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The abortion debate is giving Kamala Harris a moment. But voters still aren't sold

Noah Bierman, Los Angeles Times on

Published in Women

Several voters said in interviews in Phoenix on Monday that they were not aware Harris was in their state just a few days ago, underscoring the challenge of getting attention as a vice president in an era of information overload.

"If she is coming for us, she doesn't show it," said Tracey Sayles, a 52-year-old Black Democrat.

Sayles voted in prior elections for Democrats Hillary Clinton and Biden but now says her choice is 50-50 in the coming election, despite calling Trump "vulgar," because Biden "looks like he's ill." She would have driven to see Harris in Tucson if she'd known she was in the state, she said, but feels the vice president has been hiding.

Another voter who dislikes both Trump and Biden, Jeff Garland, said he has not seen much of Harris either.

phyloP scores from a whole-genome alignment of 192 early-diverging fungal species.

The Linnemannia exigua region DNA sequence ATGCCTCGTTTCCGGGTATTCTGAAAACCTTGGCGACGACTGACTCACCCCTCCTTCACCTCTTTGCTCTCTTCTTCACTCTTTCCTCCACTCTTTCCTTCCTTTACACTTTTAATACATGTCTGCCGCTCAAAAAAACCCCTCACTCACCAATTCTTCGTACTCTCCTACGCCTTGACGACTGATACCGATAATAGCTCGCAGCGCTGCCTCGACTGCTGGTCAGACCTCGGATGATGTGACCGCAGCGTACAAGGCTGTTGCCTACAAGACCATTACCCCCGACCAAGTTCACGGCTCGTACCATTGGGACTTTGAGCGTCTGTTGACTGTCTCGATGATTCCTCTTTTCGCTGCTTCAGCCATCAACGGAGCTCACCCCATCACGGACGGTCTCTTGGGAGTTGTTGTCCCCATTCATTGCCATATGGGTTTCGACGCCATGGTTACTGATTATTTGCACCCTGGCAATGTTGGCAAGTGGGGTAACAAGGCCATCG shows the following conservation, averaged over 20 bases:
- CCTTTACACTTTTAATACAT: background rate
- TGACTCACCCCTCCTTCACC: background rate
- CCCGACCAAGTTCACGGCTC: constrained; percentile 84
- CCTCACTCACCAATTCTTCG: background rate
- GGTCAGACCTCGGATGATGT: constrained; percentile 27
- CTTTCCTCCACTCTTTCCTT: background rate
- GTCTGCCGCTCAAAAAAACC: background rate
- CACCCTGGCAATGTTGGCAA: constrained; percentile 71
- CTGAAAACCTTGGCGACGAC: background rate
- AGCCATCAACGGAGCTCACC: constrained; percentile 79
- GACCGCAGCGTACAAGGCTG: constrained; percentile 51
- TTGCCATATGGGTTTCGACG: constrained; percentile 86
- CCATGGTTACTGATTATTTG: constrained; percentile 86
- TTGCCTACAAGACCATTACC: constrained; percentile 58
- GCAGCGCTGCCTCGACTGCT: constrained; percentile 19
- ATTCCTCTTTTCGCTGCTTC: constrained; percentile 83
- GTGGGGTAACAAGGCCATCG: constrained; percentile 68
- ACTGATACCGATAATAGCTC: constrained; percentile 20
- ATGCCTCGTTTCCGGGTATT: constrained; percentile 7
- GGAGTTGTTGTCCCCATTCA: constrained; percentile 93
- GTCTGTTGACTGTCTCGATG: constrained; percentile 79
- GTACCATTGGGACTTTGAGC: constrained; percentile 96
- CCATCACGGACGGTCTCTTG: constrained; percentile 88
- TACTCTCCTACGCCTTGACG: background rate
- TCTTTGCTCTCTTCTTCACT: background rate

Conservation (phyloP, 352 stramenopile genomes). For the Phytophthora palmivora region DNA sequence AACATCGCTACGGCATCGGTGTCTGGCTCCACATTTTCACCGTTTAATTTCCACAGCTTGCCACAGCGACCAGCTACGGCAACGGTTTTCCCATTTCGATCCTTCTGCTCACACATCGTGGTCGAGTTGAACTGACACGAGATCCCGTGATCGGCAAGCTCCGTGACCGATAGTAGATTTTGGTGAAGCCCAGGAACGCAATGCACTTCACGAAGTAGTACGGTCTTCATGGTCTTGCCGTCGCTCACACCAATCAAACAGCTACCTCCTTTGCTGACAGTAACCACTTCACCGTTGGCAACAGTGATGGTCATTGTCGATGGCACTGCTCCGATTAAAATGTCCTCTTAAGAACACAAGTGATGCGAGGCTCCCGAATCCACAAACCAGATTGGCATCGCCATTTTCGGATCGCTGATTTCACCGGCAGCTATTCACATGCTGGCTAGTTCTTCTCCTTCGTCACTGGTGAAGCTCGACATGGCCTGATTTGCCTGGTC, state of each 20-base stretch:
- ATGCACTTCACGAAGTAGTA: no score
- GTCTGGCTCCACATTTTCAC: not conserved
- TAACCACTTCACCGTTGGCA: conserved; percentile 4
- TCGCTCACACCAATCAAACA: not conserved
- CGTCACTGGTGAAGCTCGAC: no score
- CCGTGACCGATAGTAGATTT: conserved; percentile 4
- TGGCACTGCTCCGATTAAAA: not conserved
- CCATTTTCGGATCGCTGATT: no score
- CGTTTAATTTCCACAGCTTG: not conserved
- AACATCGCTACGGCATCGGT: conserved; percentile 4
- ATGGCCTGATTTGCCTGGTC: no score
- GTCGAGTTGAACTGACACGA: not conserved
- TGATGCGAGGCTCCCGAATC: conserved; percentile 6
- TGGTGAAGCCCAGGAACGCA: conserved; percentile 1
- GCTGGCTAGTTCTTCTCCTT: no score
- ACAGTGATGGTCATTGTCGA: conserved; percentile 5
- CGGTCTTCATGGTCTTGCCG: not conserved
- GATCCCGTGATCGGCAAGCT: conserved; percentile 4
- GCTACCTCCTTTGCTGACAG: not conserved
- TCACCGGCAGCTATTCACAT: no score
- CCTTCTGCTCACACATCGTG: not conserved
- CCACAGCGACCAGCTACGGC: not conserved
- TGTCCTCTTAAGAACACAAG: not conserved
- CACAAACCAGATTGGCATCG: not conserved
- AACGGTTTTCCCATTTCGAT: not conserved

"But from what I have seen of her, she doesn't look like someone I want running my country," said Garland, a 57-year-old retired member of the military who said he voted for Trump in 2016 and Biden in 2020 and planned to sit out 2024.

Kellie Hoverson, a 31-year-old Democrat, said she "was not thrilled about Biden" but was more bullish on Harris, despite hearing concerns from younger friends and relatives about her history as a prosecutor in California.

 

"I just want a woman president," she said. "I just want to see it in my lifetime."

Studies by the Barbara Lee Family Foundation, which works to advance women's equality in politics, suggest women face an "imagination barrier" when they run for the highest executive offices, because voters have a harder time picturing them in the job than they do white men, who have historically held the posts.

"Men can tell and women have to show," said Amanda Hunter, the foundation's executive director.

Polls suggest Harris, who dropped out early in the 2020 presidential primary, has made strides with the Democratic base. Three quarters of Democrats had a favorable view of her in the USA Today/Suffolk poll, which showed a little more than a quarter of independents view her favorably.

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